SALEM, Ore. (AP) — State auditors say Oregon health officials’ failure to adequately prepare for COVID-19 likely contributed to some senior care home coronavirus deaths early in the pandemic.
The two state agencies responsible for responding to the pandemic wasted “valuable time” in the first few months after Oregon’s first case as they tried to figure out how to work together, the Secretary of State Oregon Audits Division found in a report released Wednesday.
The Oregonian/OregonLive reports more than 90 people eventually died in outbreaks that began while state agencies were building a new administrative system.
The Department of Human Services and the Oregon Health Authority did not plan “basic elements for responding together,” the auditor’s office wrote. “These elements were developed after the response began, delaying actions that may have prevented illness and death among long-term care residents and staff.”
About half of all COVID-19 deaths in Oregon were long-term care residents, auditors said, compared to just over a third nationally. As of March 14, 1,210 people in congregate care had died.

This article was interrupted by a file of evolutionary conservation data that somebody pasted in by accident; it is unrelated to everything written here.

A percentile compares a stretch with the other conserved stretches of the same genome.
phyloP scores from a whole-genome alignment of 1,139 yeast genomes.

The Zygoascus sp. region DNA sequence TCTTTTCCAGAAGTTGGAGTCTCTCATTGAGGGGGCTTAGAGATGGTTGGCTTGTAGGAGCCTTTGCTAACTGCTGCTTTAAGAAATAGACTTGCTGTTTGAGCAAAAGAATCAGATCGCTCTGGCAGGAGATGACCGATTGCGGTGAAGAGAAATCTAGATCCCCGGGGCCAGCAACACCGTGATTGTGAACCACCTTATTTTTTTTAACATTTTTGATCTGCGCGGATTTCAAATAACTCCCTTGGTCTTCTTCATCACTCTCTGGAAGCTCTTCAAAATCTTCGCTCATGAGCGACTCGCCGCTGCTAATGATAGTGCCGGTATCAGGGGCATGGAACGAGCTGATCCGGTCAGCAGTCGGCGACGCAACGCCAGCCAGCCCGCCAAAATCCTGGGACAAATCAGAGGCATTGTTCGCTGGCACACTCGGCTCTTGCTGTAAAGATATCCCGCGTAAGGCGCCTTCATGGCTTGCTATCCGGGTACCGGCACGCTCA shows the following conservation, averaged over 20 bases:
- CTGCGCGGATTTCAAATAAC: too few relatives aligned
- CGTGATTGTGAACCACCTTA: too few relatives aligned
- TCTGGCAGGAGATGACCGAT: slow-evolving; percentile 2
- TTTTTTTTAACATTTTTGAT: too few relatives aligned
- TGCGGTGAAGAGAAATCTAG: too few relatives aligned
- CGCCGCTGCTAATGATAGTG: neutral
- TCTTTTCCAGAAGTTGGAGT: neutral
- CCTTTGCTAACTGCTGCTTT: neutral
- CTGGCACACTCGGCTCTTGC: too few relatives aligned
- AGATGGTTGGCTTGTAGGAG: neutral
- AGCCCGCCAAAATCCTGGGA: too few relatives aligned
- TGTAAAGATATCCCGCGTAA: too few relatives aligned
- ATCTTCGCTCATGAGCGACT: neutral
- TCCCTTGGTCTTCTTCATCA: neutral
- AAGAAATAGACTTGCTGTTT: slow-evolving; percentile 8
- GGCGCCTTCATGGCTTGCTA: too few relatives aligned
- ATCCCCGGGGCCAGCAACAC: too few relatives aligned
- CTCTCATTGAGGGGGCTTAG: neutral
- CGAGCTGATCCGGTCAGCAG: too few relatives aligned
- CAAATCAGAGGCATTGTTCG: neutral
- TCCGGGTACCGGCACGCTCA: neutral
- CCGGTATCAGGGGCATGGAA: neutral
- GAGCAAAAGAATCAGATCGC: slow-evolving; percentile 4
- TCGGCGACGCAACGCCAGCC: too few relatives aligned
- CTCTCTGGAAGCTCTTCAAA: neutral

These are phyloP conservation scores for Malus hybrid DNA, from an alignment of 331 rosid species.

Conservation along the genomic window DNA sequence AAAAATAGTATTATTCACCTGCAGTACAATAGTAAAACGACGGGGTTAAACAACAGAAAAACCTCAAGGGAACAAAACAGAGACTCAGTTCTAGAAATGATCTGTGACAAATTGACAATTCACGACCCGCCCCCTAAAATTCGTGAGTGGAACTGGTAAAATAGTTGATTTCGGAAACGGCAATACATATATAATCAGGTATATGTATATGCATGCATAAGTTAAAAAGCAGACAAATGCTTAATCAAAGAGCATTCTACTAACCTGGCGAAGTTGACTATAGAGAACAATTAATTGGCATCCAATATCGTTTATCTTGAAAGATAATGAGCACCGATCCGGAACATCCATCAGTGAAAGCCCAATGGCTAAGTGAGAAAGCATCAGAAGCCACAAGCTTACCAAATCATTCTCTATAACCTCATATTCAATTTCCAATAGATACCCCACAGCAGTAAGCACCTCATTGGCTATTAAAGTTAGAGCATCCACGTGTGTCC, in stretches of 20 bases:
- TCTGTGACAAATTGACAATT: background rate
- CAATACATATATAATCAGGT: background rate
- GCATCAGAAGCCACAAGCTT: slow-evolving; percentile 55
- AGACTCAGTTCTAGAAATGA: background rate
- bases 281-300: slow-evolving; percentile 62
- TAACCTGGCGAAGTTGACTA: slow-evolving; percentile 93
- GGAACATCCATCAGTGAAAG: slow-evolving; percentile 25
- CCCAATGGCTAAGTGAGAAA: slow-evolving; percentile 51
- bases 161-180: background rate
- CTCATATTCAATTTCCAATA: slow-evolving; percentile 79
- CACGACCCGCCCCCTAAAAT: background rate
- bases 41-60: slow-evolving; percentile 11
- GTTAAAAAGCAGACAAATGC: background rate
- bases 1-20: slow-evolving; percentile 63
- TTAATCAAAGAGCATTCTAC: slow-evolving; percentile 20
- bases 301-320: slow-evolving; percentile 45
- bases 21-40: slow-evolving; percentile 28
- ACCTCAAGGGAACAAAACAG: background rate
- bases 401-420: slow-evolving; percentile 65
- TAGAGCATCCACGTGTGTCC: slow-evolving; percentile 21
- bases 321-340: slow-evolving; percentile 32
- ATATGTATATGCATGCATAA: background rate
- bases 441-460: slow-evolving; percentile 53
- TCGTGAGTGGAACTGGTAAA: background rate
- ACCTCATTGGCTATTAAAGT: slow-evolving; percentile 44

Auditors listed a number of suggestions. Going forward, the state should track how many workers get vaccinated and find a way to potentially make that data public, citing troubling trends showing that health care workers have been declining to get shots.
The state should also do better to involve Oregon’s top advocate for seniors, the Long-Term Care Ombudsman. And, auditors wrote, health officials could visit facilities more often to ensure they are complying with infection control rules.
In their response to the findings, the directors of the health authority and human services listed steps they’ve taken to curb the pandemic’s toll on long-term care. That included opening seven COVID-19 recovery units, enacting a statewide mandate that senior care staff get tested at least monthly, and pre-emptive inspections to check that facilities were following infection-control practices.